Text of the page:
by Thomas Donnelly Wednesday, September 21, 2016
article
by Kori Schake Wednesday, September 21, 2016
article

Related Commentary

by Peter Berkowitz Wednesday, September 21, 2016
article
by Josef Joffe Wednesday, September 21, 2016
article
by Ralph Peters Wednesday, September 21, 2016
article
by Andrew Roberts Wednesday, September 21, 2016
article

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Related Commentary

A Russian Reset? Not Unless We Want To Declare Defeat.

by Peter R. Mansoorvia Strategika
Wednesday, September 5, 2018

It is no secret that U.S.-Russia relations are at their lowest ebb since the end of the end of the Cold War in 1989. Spurred on by President Vladimir Putin’s nationalist impulses, Russia has invaded two neighboring states, Georgia and Ukraine, seized the Crimean Peninsula, and interfered in elections in the United States and various European nations. Russian cyber warriors arguably made a difference in the 2016 U.S. presidential election, won by Donald Trump by the slimmest of margins—just 80,000 votes in Michigan, Wisconsin, and Pennsylvania. Russian agents have used nerve agent in assassination attempts on British soil. Russian aircraft have pulverized civilian communities in Syria, killing thousands in the process and generating waves of hundreds of thousands of refugees washing up on Europe’s shores.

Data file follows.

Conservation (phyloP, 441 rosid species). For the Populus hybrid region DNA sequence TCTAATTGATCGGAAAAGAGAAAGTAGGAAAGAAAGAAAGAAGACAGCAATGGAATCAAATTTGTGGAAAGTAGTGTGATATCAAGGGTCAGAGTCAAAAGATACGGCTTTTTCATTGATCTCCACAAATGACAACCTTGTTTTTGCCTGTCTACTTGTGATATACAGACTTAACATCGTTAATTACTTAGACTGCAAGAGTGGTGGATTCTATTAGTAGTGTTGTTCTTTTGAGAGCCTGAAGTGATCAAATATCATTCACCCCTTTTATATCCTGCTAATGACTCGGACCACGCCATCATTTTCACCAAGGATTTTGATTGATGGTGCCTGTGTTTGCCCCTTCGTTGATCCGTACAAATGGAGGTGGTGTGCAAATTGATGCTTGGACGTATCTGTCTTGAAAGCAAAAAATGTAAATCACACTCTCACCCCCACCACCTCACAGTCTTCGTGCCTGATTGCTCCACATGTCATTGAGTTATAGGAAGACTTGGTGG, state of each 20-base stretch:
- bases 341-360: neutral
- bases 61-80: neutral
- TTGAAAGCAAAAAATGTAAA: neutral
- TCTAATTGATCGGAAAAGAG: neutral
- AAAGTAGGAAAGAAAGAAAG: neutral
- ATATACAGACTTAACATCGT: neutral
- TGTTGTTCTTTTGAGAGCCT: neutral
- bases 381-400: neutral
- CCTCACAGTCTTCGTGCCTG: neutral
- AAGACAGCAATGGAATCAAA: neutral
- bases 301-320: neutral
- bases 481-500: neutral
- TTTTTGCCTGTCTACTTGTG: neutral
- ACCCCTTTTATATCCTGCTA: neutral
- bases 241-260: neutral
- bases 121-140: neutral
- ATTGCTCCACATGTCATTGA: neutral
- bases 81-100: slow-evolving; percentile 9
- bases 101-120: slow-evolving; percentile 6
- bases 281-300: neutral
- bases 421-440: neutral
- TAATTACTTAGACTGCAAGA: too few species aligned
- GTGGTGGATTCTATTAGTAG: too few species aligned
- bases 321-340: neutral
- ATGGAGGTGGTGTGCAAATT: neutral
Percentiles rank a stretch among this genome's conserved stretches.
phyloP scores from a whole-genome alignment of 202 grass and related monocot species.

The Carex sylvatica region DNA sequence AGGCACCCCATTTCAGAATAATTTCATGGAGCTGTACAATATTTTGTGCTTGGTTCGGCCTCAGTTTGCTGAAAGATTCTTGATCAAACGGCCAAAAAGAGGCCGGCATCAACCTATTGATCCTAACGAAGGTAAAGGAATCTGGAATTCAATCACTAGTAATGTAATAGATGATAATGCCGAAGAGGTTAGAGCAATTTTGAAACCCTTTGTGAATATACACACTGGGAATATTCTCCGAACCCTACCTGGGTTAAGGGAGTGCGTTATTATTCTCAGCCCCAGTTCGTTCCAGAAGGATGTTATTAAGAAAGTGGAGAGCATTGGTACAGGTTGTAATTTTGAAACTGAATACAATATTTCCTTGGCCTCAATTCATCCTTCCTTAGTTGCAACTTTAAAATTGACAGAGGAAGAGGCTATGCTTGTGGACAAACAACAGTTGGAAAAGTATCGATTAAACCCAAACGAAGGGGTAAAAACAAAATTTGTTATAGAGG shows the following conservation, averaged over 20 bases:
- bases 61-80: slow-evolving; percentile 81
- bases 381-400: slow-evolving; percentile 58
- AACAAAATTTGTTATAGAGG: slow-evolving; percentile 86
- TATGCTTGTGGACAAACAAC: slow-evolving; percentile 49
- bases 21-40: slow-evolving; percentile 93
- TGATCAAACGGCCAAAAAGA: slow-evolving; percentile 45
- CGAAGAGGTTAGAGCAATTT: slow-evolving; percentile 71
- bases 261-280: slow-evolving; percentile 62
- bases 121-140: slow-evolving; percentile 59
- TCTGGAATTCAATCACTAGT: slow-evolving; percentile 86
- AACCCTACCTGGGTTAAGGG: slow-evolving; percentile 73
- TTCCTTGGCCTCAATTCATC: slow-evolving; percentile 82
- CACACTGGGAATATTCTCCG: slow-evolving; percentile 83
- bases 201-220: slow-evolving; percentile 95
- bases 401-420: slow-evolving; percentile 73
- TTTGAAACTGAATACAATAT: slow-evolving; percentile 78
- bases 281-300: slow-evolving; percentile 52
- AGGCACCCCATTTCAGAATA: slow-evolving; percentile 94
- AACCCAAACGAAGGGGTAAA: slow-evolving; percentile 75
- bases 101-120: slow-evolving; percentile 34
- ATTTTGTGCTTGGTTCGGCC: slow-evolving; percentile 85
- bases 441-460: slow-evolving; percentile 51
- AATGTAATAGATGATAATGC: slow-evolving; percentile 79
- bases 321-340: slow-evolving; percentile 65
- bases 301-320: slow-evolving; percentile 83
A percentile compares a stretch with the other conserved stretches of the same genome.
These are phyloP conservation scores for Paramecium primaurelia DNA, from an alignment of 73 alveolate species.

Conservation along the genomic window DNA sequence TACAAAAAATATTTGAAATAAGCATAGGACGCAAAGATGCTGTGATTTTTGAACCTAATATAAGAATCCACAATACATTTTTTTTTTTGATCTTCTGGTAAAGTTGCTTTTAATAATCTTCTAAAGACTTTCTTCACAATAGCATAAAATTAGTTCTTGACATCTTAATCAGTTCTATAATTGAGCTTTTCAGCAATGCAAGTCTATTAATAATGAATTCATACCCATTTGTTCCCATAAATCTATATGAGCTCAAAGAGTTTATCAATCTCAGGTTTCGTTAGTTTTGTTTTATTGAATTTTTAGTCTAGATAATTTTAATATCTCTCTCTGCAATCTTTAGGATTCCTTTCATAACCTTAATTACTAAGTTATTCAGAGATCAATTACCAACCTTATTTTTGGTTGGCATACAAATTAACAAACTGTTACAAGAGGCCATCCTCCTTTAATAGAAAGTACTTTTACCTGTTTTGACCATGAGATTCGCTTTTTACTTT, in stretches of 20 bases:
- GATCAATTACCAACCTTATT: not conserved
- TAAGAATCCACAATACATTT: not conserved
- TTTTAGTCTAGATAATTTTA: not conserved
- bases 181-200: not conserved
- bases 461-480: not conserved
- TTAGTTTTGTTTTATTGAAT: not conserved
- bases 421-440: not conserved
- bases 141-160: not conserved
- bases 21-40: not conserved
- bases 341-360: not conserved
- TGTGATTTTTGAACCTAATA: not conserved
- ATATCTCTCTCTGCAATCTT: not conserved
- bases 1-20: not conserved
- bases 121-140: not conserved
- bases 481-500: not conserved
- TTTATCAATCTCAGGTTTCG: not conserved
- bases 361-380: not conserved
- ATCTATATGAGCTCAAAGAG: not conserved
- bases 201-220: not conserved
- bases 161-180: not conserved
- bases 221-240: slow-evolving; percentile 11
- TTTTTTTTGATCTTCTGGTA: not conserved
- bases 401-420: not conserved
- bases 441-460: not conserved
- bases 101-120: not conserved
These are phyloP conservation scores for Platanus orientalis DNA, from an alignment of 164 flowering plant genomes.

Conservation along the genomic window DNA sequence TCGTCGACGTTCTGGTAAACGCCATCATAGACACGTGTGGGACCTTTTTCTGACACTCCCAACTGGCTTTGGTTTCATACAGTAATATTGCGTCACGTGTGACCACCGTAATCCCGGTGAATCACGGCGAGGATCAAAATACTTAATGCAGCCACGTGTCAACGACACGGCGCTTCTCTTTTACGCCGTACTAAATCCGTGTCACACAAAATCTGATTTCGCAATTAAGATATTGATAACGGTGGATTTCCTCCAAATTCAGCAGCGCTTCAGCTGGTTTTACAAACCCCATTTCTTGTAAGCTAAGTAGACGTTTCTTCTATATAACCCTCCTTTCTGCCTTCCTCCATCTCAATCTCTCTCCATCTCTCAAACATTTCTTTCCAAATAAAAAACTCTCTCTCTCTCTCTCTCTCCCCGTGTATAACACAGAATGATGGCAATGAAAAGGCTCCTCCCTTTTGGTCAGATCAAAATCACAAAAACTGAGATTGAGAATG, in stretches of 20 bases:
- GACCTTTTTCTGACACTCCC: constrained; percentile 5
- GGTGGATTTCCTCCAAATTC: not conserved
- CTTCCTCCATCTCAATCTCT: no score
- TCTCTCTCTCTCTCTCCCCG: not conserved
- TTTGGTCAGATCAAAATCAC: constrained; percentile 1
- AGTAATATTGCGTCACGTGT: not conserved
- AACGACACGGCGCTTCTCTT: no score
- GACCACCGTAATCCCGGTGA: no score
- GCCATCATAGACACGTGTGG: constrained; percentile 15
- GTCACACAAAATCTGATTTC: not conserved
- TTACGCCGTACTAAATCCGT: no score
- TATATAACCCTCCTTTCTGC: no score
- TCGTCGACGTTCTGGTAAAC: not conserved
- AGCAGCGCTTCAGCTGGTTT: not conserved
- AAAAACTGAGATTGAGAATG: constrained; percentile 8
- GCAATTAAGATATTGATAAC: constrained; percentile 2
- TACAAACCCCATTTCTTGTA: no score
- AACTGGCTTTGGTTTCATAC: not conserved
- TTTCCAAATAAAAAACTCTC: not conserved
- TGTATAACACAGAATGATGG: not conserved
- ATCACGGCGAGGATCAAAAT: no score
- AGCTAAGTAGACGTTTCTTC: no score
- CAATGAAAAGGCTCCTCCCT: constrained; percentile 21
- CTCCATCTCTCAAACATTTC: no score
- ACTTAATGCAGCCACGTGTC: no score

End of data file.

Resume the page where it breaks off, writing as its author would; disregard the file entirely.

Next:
Featured Commentary

The United States And Russia: Opposite Personalities

by Thomas Donnellyvia Strategika
Wednesday, September 5, 2018

In his famous 1947 “Long Telegram” and subsequent Foreign Affairs article, George Kennan described what he thought was the “political personality of Soviet power.” It was an effort at what he called a “task of psychological analysis” to discern a “pattern of thought” and the “nature of the mental world of the Soviet leaders.” 

Background Essay

Toe-To-Toe With The Russkis: Is Realistic Engagement With The Russians Still Possible?

by Ralph Petersvia Strategika
Wednesday, September 5, 2018

In the greatest film ever made about the human dimensions of strategy, director Stanley Kubrick’s Cold-War masterpiece, Doctor Strangelove, an excited strategic bomber pilot speaks of “noo-cullar combat, toe-to-toe with the Russkis.” But the lengthy annals of Americans and Russians tramping on each other’s feet followed a brief interlude when we danced the light fantastic to our mutual benefit, with neither side’s dancing shoes scuffed.

Strategika Issue 53: U.S. Engagement With Russia

via Strategika
Wednesday, September 5, 2018

Strategika Issue 53 is now available online. Strategika is an online journal that analyzes ongoing issues of national security in light of conflicts of the past—the efforts of the Military History Working Group of historians, analysts, and military personnel focusing on military history and contemporary conflict.

Strategika-Square-1400x1400

Strategika: Issue 52 Is Online

via Strategika
Thursday, August 2, 2018

Strategika's issue 52 is now online.

Related Commentary

Is our NATO ally Turkey emerging as a regional power that is hostile, neutral, or can remain a partner to American strategic concerns?

via Strategika
Tuesday, July 31, 2018

Is our NATO ally Turkey emerging as a regional power that is hostile, neutral, or can remain a partner to American strategic concerns?